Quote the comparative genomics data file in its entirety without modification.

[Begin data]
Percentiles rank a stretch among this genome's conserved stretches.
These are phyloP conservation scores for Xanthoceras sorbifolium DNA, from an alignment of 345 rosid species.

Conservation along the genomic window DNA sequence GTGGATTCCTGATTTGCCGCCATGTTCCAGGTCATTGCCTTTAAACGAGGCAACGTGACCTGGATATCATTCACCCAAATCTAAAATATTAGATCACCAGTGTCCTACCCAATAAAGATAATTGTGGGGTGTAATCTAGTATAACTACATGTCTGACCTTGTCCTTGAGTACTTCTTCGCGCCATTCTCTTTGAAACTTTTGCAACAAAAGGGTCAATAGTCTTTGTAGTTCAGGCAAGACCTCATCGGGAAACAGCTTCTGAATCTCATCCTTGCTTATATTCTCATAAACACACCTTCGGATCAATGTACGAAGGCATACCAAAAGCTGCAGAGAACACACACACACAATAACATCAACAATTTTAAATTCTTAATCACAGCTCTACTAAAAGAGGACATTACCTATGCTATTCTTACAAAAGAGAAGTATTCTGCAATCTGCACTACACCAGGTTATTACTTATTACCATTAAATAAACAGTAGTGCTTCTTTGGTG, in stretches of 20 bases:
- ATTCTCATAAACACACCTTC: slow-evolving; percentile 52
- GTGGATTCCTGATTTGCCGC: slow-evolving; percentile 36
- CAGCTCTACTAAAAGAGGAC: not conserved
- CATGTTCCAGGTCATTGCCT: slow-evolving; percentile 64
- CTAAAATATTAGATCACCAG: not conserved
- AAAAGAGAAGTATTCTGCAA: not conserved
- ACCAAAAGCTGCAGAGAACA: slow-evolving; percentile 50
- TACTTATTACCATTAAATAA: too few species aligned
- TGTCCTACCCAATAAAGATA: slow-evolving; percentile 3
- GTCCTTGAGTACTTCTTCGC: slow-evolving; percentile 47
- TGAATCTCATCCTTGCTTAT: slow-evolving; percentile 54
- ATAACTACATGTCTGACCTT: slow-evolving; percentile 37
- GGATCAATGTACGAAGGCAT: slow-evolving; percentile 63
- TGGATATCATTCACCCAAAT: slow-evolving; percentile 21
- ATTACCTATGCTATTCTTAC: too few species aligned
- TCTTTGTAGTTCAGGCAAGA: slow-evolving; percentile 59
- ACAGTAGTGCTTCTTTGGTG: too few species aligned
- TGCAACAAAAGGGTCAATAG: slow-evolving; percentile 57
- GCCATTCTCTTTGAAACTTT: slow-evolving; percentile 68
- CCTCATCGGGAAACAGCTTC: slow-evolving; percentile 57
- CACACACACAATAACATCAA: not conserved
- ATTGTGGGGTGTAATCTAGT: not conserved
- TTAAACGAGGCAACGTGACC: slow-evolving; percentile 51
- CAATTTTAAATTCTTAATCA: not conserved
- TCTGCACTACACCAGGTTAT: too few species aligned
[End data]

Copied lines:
Percentiles rank a stretch among this genome's conserved stretches.
These are phyloP conservation scores for Xanthoceras sorbifolium DNA, from an alignment of 345 rosid species.

Conservation along the genomic window DNA sequence GTGGATTCCTGATTTGCCGCCATGTTCCAGGTCATTGCCTTTAAACGAGGCAACGTGACCTGGATATCATTCACCCAAATCTAAAATATTAGATCACCAGTGTCCTACCCAATAAAGATAATTGTGGGGTGTAATCTAGTATAACTACATGTCTGACCTTGTCCTTGAGTACTTCTTCGCGCCATTCTCTTTGAAACTTTTGCAACAAAAGGGTCAATAGTCTTTGTAGTTCAGGCAAGACCTCATCGGGAAACAGCTTCTGAATCTCATCCTTGCTTATATTCTCATAAACACACCTTCGGATCAATGTACGAAGGCATACCAAAAGCTGCAGAGAACACACACACACAATAACATCAACAATTTTAAATTCTTAATCACAGCTCTACTAAAAGAGGACATTACCTATGCTATTCTTACAAAAGAGAAGTATTCTGCAATCTGCACTACACCAGGTTATTACTTATTACCATTAAATAAACAGTAGTGCTTCTTTGGTG, in stretches of 20 bases:
- ATTCTCATAAACACACCTTC: slow-evolving; percentile 52
- GTGGATTCCTGATTTGCCGC: slow-evolving; percentile 36
- CAGCTCTACTAAAAGAGGAC: not conserved
- CATGTTCCAGGTCATTGCCT: slow-evolving; percentile 64
- CTAAAATATTAGATCACCAG: not conserved
- AAAAGAGAAGTATTCTGCAA: not conserved
- ACCAAAAGCTGCAGAGAACA: slow-evolving; percentile 50
- TACTTATTACCATTAAATAA: too few species aligned
- TGTCCTACCCAATAAAGATA: slow-evolving; percentile 3
- GTCCTTGAGTACTTCTTCGC: slow-evolving; percentile 47
- TGAATCTCATCCTTGCTTAT: slow-evolving; percentile 54
- ATAACTACATGTCTGACCTT: slow-evolving; percentile 37
- GGATCAATGTACGAAGGCAT: slow-evolving; percentile 63
- TGGATATCATTCACCCAAAT: slow-evolving; percentile 21
- ATTACCTATGCTATTCTTAC: too few species aligned
- TCTTTGTAGTTCAGGCAAGA: slow-evolving; percentile 59
- ACAGTAGTGCTTCTTTGGTG: too few species aligned
- TGCAACAAAAGGGTCAATAG: slow-evolving; percentile 57
- GCCATTCTCTTTGAAACTTT: slow-evolving; percentile 68
- CCTCATCGGGAAACAGCTTC: slow-evolving; percentile 57
- CACACACACAATAACATCAA: not conserved
- ATTGTGGGGTGTAATCTAGT: not conserved
- TTAAACGAGGCAACGTGACC: slow-evolving; percentile 51
- CAATTTTAAATTCTTAATCA: not conserved
- TCTGCACTACACCAGGTTAT: too few species aligned